The logical conclusion from this was that in order to obtain a modern radiocarbon reference standard, representing the radiocarbon activity of the 'present day', one could not very well use wood which grew in the 1900's since it was affected by this industrial effect.

Thus it was that 1890 wood was used as the modern radiocarbon standard, extrapolated for decay to 1950 AD.

In the northern hemisphere the amount of artificial carbon in the atmosphere reached a peak in 1963 (in the southern hemisphere around 1965) at about 100% above normal levels.

This apparent age of oceanic water is caused both by the delay in exchange rates between atmospheric CO2 and ocean bicarbonate, and the dilution effect caused by the mixing of surface waters with upwelled deep waters which are very old (Mangerud 1972).

A reservoir correction must therefore be made to any conventional shell dates to account for this difference.

A shellfish alive today in a lake within a limestone catchment, for instance, will yield a radiocarbon date which is excessively old.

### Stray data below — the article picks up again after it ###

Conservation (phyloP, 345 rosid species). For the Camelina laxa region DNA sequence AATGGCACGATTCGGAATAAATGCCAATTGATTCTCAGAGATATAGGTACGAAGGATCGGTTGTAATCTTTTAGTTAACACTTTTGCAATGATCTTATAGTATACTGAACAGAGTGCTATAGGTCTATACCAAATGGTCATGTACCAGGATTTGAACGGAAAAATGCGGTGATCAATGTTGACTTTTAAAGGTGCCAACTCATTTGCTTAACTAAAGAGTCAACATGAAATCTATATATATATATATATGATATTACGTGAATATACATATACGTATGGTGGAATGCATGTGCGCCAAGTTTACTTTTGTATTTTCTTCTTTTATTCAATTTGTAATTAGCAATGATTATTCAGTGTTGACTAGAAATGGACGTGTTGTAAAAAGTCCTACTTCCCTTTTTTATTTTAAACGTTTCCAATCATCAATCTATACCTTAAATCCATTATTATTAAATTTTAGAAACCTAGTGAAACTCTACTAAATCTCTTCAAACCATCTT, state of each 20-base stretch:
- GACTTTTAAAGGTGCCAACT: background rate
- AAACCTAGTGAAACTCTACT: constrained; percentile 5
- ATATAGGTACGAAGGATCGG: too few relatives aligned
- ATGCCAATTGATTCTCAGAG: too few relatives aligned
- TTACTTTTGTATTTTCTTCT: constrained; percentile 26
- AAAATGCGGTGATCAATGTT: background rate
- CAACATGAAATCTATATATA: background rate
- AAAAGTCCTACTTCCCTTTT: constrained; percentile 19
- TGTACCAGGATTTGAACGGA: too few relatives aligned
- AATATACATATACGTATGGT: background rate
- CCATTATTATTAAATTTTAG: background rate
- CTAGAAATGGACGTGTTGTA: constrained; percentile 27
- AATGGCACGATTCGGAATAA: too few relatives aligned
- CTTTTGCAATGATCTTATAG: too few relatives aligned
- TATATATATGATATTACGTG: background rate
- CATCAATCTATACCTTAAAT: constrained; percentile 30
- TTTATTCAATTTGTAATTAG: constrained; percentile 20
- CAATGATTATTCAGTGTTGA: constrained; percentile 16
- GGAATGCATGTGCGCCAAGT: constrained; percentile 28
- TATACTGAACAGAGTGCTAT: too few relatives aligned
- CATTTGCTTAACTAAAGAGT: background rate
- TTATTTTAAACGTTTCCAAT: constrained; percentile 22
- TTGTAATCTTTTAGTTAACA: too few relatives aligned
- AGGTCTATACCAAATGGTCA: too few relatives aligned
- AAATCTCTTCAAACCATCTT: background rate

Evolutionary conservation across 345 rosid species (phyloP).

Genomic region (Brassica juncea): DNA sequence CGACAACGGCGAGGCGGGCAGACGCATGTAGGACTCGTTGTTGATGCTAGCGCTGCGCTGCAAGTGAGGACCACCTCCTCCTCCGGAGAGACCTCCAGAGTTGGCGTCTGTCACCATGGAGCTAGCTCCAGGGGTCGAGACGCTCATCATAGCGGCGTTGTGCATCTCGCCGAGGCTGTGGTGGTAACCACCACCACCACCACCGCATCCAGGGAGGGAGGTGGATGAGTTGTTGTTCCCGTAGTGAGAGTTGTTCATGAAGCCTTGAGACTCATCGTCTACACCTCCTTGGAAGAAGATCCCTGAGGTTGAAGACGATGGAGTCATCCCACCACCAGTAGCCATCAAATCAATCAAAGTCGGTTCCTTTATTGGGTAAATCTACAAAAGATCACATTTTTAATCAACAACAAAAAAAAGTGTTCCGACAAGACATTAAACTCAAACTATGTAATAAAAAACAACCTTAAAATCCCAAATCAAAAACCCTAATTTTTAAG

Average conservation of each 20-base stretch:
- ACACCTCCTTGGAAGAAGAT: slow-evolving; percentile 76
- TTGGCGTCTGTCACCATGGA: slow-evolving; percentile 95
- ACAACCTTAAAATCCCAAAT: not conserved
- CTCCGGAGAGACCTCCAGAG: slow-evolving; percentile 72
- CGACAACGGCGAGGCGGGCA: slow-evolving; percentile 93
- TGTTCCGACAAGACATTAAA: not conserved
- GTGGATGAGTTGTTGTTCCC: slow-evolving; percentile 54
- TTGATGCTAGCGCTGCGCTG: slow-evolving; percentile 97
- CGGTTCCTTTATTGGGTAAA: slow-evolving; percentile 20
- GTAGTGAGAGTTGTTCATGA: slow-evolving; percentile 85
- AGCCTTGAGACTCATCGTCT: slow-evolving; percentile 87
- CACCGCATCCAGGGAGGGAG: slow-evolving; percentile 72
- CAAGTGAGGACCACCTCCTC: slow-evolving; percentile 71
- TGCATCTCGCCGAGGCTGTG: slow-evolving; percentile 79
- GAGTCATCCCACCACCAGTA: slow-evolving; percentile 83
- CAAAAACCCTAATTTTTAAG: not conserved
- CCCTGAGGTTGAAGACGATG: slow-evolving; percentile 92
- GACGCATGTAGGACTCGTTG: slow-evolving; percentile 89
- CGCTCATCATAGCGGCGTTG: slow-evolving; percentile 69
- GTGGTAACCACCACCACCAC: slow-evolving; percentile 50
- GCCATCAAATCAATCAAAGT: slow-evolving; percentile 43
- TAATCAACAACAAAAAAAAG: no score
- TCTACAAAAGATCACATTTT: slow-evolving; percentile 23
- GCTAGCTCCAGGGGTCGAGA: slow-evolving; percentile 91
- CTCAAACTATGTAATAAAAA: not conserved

The reason for this anomaly is that the limestone, which is weathered and dissolved into bicarbonate, has no radioactive carbon.

Plants which grow in the vicinity of active volcanic fumeroles will yield a radiocarbon age which is too old. (1980) measured the radioactivity of modern plants growing near hot springs heated by volcanic rocks in western Germany and demonstrated a deficiency in radiocarbon of up to 1500 years through comparison with modern atmospheric radiocarbon levels.

Similarly, this effect has been noted for plants in the bay of Palaea Kameni near the prehistoric site of Akrotiri, which was buried by the eruption of the Thera volcano over 3500 years ago (see Weninger, 1989).

In such a case, it is very difficult to ascertain the precise reservoir difference and hence apply a correction to the measured radiocarbon age.

Spurious radiocarbon dates caused by volcanic emanations of radiocarbon-depleted CO2 probably also come under the category of reservoir corrections.

[A Conventional Radiocarbon Age or CRA, does not take into account specific differences between the activity of different carbon reservoirs.